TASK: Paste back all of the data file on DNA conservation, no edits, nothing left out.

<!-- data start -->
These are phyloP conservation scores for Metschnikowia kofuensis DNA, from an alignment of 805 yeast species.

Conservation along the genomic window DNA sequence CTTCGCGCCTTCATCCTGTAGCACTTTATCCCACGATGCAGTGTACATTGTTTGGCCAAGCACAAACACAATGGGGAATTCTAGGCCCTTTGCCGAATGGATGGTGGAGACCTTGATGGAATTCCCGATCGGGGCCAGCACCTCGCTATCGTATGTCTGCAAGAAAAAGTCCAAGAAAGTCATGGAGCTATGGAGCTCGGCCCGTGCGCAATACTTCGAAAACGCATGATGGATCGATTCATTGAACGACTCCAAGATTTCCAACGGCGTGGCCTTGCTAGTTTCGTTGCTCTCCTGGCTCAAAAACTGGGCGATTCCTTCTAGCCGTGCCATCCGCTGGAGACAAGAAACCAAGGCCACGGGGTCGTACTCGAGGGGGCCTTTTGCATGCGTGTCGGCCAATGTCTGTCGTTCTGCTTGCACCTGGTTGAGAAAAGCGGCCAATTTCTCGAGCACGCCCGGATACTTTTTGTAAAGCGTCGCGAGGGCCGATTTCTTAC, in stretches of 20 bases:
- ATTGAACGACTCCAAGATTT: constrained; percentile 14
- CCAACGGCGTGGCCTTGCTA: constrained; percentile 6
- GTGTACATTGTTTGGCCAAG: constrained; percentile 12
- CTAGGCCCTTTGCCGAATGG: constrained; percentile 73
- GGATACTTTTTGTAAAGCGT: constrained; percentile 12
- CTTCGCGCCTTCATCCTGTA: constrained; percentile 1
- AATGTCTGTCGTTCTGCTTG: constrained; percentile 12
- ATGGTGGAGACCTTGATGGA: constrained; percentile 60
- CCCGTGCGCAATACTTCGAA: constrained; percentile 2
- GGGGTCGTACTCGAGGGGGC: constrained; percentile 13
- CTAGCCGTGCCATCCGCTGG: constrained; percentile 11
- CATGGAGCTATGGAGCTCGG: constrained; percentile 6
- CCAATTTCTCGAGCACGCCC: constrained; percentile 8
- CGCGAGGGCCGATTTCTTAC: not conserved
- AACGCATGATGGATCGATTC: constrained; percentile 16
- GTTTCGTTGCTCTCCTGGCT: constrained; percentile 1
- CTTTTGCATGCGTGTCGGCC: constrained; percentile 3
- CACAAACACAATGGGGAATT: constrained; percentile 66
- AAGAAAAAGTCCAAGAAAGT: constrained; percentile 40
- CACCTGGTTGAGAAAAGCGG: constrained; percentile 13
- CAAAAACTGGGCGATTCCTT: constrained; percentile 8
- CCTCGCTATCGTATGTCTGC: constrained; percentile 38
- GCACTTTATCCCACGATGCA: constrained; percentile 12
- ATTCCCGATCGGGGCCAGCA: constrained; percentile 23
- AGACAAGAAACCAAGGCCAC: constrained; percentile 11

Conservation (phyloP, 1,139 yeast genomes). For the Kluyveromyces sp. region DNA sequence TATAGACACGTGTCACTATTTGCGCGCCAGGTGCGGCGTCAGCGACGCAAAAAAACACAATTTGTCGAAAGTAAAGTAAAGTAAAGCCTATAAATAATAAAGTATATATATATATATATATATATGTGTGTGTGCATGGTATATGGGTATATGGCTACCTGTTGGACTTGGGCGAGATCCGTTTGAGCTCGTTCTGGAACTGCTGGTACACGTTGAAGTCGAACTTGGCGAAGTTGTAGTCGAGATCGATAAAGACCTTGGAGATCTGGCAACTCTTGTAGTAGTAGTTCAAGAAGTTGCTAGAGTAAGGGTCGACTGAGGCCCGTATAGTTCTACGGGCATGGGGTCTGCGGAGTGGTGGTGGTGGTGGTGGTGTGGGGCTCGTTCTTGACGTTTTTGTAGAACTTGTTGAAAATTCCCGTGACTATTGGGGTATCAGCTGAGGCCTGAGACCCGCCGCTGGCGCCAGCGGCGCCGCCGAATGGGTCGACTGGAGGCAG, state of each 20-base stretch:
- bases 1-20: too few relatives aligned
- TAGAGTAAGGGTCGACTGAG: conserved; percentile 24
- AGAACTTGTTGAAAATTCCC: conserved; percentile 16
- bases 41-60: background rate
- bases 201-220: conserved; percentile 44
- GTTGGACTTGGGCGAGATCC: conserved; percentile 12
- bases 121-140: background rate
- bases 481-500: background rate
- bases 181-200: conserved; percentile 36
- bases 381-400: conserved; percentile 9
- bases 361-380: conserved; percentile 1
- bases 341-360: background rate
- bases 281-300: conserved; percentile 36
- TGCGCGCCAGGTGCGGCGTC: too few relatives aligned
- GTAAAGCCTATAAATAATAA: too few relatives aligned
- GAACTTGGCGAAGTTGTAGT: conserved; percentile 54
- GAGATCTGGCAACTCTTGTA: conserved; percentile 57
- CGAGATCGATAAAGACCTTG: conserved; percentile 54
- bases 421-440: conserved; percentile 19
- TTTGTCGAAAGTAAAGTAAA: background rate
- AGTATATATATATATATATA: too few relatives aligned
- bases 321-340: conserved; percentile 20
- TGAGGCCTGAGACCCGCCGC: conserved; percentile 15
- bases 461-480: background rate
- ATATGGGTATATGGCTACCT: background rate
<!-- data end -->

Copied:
These are phyloP conservation scores for Metschnikowia kofuensis DNA, from an alignment of 805 yeast species.

Conservation along the genomic window DNA sequence CTTCGCGCCTTCATCCTGTAGCACTTTATCCCACGATGCAGTGTACATTGTTTGGCCAAGCACAAACACAATGGGGAATTCTAGGCCCTTTGCCGAATGGATGGTGGAGACCTTGATGGAATTCCCGATCGGGGCCAGCACCTCGCTATCGTATGTCTGCAAGAAAAAGTCCAAGAAAGTCATGGAGCTATGGAGCTCGGCCCGTGCGCAATACTTCGAAAACGCATGATGGATCGATTCATTGAACGACTCCAAGATTTCCAACGGCGTGGCCTTGCTAGTTTCGTTGCTCTCCTGGCTCAAAAACTGGGCGATTCCTTCTAGCCGTGCCATCCGCTGGAGACAAGAAACCAAGGCCACGGGGTCGTACTCGAGGGGGCCTTTTGCATGCGTGTCGGCCAATGTCTGTCGTTCTGCTTGCACCTGGTTGAGAAAAGCGGCCAATTTCTCGAGCACGCCCGGATACTTTTTGTAAAGCGTCGCGAGGGCCGATTTCTTAC, in stretches of 20 bases:
- ATTGAACGACTCCAAGATTT: constrained; percentile 14
- CCAACGGCGTGGCCTTGCTA: constrained; percentile 6
- GTGTACATTGTTTGGCCAAG: constrained; percentile 12
- CTAGGCCCTTTGCCGAATGG: constrained; percentile 73
- GGATACTTTTTGTAAAGCGT: constrained; percentile 12
- CTTCGCGCCTTCATCCTGTA: constrained; percentile 1
- AATGTCTGTCGTTCTGCTTG: constrained; percentile 12
- ATGGTGGAGACCTTGATGGA: constrained; percentile 60
- CCCGTGCGCAATACTTCGAA: constrained; percentile 2
- GGGGTCGTACTCGAGGGGGC: constrained; percentile 13
- CTAGCCGTGCCATCCGCTGG: constrained; percentile 11
- CATGGAGCTATGGAGCTCGG: constrained; percentile 6
- CCAATTTCTCGAGCACGCCC: constrained; percentile 8
- CGCGAGGGCCGATTTCTTAC: not conserved
- AACGCATGATGGATCGATTC: constrained; percentile 16
- GTTTCGTTGCTCTCCTGGCT: constrained; percentile 1
- CTTTTGCATGCGTGTCGGCC: constrained; percentile 3
- CACAAACACAATGGGGAATT: constrained; percentile 66
- AAGAAAAAGTCCAAGAAAGT: constrained; percentile 40
- CACCTGGTTGAGAAAAGCGG: constrained; percentile 13
- CAAAAACTGGGCGATTCCTT: constrained; percentile 8
- CCTCGCTATCGTATGTCTGC: constrained; percentile 38
- GCACTTTATCCCACGATGCA: constrained; percentile 12
- ATTCCCGATCGGGGCCAGCA: constrained; percentile 23
- AGACAAGAAACCAAGGCCAC: constrained; percentile 11

Conservation (phyloP, 1,139 yeast genomes). For the Kluyveromyces sp. region DNA sequence TATAGACACGTGTCACTATTTGCGCGCCAGGTGCGGCGTCAGCGACGCAAAAAAACACAATTTGTCGAAAGTAAAGTAAAGTAAAGCCTATAAATAATAAAGTATATATATATATATATATATATGTGTGTGTGCATGGTATATGGGTATATGGCTACCTGTTGGACTTGGGCGAGATCCGTTTGAGCTCGTTCTGGAACTGCTGGTACACGTTGAAGTCGAACTTGGCGAAGTTGTAGTCGAGATCGATAAAGACCTTGGAGATCTGGCAACTCTTGTAGTAGTAGTTCAAGAAGTTGCTAGAGTAAGGGTCGACTGAGGCCCGTATAGTTCTACGGGCATGGGGTCTGCGGAGTGGTGGTGGTGGTGGTGGTGTGGGGCTCGTTCTTGACGTTTTTGTAGAACTTGTTGAAAATTCCCGTGACTATTGGGGTATCAGCTGAGGCCTGAGACCCGCCGCTGGCGCCAGCGGCGCCGCCGAATGGGTCGACTGGAGGCAG, state of each 20-base stretch:
- bases 1-20: too few relatives aligned
- TAGAGTAAGGGTCGACTGAG: conserved; percentile 24
- AGAACTTGTTGAAAATTCCC: conserved; percentile 16
- bases 41-60: background rate
- bases 201-220: conserved; percentile 44
- GTTGGACTTGGGCGAGATCC: conserved; percentile 12
- bases 121-140: background rate
- bases 481-500: background rate
- bases 181-200: conserved; percentile 36
- bases 381-400: conserved; percentile 9
- bases 361-380: conserved; percentile 1
- bases 341-360: background rate
- bases 281-300: conserved; percentile 36
- TGCGCGCCAGGTGCGGCGTC: too few relatives aligned
- GTAAAGCCTATAAATAATAA: too few relatives aligned
- GAACTTGGCGAAGTTGTAGT: conserved; percentile 54
- GAGATCTGGCAACTCTTGTA: conserved; percentile 57
- CGAGATCGATAAAGACCTTG: conserved; percentile 54
- bases 421-440: conserved; percentile 19
- TTTGTCGAAAGTAAAGTAAA: background rate
- AGTATATATATATATATATA: too few relatives aligned
- bases 321-340: conserved; percentile 20
- TGAGGCCTGAGACCCGCCGC: conserved; percentile 15
- bases 461-480: background rate
- ATATGGGTATATGGCTACCT: background rate